Make us your home page
Instagram

Home building rises in Tampa Bay to best level since 2008

Tampa Bay area home builders pounded more nails in the past three months than during any other quarter in the past three years.

Local builders started 1,158 homes in the third quarter. That's the most since the third quarter of 2008, when builders started 1,201 homes, according to Tampa's Metrostudy, a national company that tracks the construction industry.

Tony Polito, a housing consultant with Metrostudy, said the quarterly results are encouraging and continue to point to the 727 new starts in early 2009 as the bottom for the region. Starts should continue to rise because national builders aren't carrying a high inventory of new homes in the area, he said.

"If we stay out of recession and continue to add jobs, the housing market will continue to improve," Polito said. "If the builders feel confident, they will start more unsold units."

Compared with those in earlier periods, new starts are up 4 percent from the third quarter of 2010, up 15 percent from the second quarter of this year and up 41 percent from the first quarter.

The increase also occurred nationally. Housing starts jumped 15 percent in September, the most since April 2010, the U.S. Commerce Department reported Wednesday.

Locally, builders closed deals on 1,255 units in the third quarter. That figure is down 12.5 percent from the third quarter of 2010, when a government tax credit artificially boosted closings. This year's third-quarter closings bested the second quarter's by 60 percent.

While housing starts have increased, employment in Florida's overall construction industry continues to decline, according to state figures.

Since the housing market crashed, builders have designed lower-priced houses to attract a bigger pool of buyers. For the 12 months ending in August, builders started 2,178 homes priced at less than $200,000 in the bay area, Polito said.

In the wake of the housing bust, lenders tightened standards and now require larger down payments for conventional loans. The alternatives are government-backed loans that require only a 3.5 percent down payment and a credit score of about 620 or better.

Financing still remains a problem, even with record low interest rates, said Jeff Thorson, Tampa division president for William Ryan Homes. First-time buyers and those looking for entry-level prices are having the most trouble getting loans, he added.

The company's starts rose from 15 in the second quarter to 21 in the third quarter.

"We have seen an increase in traffic," he said. "We're cautiously optimistic."

Mark Puente can be reached at mpuente@sptimes.com or (727) 893-8459. Follow him on Twitter at twitter.com/markpuente.

Home building rises in Tampa Bay to best level since 2008 10/19/11 [Last modified: Wednesday, October 19, 2011 9:23pm]
Photo reprints | Article reprints

© 2017 Tampa Bay Times

    

Join the discussion: Click to view comments, add yours

Loading...
  1. Last orca calf born in captivity at a SeaWorld park dies

    Tourism

    ORLANDO — The last killer whale born in captivity under SeaWorld's former orca-breeding program died Monday at the company's San Antonio, Texas, park, SeaWorld said.

    Thet orca Takara helps guide her newborn, Kyara, to the water's surface at SeaWorld San Antonio in San Antonio, Texas, in April. Kyara was the final killer whale born under SeaWorld's former orca-breeding program. The Orlando-based company says 3-month-old Kyara died Monday. [Chris Gotshall/SeaWorld Parks & Entertainment via AP]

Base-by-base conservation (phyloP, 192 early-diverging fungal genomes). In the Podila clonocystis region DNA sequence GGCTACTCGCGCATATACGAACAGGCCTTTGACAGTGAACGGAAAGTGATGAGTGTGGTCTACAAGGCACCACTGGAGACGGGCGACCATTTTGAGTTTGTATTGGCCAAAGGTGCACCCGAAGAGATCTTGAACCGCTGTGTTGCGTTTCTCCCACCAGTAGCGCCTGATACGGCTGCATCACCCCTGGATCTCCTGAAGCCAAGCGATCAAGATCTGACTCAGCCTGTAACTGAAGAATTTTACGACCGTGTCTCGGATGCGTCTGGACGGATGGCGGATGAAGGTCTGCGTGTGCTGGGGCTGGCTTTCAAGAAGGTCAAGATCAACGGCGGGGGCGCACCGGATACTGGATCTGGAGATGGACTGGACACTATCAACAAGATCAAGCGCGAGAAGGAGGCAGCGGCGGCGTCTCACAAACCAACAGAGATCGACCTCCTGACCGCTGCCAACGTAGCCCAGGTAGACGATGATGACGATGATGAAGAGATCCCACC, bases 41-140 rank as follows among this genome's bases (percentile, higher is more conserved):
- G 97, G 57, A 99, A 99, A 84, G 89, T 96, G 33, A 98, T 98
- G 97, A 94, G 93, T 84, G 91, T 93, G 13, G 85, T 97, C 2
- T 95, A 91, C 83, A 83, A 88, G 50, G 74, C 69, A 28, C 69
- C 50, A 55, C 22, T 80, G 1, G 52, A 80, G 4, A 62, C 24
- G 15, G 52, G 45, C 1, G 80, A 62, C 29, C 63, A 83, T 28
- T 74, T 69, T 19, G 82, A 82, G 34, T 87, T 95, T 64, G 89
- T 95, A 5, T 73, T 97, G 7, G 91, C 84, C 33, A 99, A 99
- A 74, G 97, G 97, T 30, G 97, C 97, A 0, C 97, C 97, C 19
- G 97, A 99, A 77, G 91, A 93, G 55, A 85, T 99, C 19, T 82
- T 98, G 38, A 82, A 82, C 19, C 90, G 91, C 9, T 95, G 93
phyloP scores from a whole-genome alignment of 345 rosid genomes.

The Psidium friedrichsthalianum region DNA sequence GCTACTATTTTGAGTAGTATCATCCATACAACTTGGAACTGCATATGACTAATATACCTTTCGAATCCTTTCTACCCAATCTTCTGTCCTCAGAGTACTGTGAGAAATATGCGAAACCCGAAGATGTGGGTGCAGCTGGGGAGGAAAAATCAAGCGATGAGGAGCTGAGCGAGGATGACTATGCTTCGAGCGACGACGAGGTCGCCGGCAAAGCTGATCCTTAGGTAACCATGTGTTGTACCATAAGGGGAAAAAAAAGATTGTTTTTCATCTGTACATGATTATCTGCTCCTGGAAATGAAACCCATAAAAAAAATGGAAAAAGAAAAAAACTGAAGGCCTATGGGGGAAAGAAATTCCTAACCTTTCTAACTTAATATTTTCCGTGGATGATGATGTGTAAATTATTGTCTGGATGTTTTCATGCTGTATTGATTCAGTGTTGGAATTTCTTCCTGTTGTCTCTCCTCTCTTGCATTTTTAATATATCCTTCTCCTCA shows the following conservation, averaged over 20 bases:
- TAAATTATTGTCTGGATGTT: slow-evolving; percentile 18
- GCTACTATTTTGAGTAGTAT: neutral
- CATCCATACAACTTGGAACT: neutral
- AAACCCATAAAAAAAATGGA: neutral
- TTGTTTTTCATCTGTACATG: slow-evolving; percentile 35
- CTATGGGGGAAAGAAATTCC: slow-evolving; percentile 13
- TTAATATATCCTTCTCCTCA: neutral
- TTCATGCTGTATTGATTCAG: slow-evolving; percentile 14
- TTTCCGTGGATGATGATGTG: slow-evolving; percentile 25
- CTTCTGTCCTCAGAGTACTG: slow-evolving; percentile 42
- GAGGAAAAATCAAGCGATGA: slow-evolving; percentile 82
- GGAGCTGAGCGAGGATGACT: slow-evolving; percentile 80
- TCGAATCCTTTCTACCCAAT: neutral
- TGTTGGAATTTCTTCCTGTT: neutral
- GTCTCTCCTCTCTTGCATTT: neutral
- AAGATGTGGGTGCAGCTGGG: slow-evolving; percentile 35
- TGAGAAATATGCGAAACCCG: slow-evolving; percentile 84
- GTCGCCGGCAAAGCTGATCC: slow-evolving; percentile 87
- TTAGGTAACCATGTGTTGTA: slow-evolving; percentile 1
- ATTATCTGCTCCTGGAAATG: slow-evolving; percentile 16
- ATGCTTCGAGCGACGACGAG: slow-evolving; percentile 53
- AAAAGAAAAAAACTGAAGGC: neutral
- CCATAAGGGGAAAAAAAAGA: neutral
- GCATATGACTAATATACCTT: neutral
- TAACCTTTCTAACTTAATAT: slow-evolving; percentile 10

2. Miami woman, 74, admits to voter fraud. Does jail await, or will she go free?

    State Roundup

    MIAMI — An 74-year-old woman pleaded guilty Monday to filling out other people's mail-in ballots while working at Miami-Dade's elections department.

    Gladys Coego
  3. Bigger ships carry Georgia ports to record cargo volumes

    Economic Development

    SAVANNAH, Ga. — Bigger ships arriving through an expanded Panama Canal pushed cargo volumes at Georgia's seaports to record levels in fiscal 2017, the Georgia Ports Authority announced Monday.

    The Port of Savannah moved a record 3.85 million container units in fiscal 2017, the state said, benefiting from the larger ships that can now pass through an expanded Panama Canal.
  4. Dragon ride in Harry Potter section of Universal closing for new themed ride

    Florida

    Universal Orlando announced Monday that it will close Dragon Challenge for a new "highly themed" Harry Potter ride to open in 2019 — sending wizard fans into a guessing game with hopes for a Floo Powder Network or the maze from the Triwizard Tournament.

    Universal Orlando announced Monday that it will close Dragon Challenge on Sept. 5 for a new "highly themed" Harry Potter ride to open in 2019. The ride, originally the Dueling Dragons roller coaster, was renamed and incorporated into the Wizarding World of Harry Potter when the hugely popular area opened in 2010.
  5. Would you let your company implant a chip in you?

    Working Life

    Would you ask an employee to get a chip implanted in her hand? Sounds invasive and intrusive. But come Aug. 1, one company in Wisconsin will be giving it a try.

    Three Square Market - a developer of software used in vending machines - is offering all of its employees the option to get a microchip implanted between the thumb and forefinger. [Photo from video]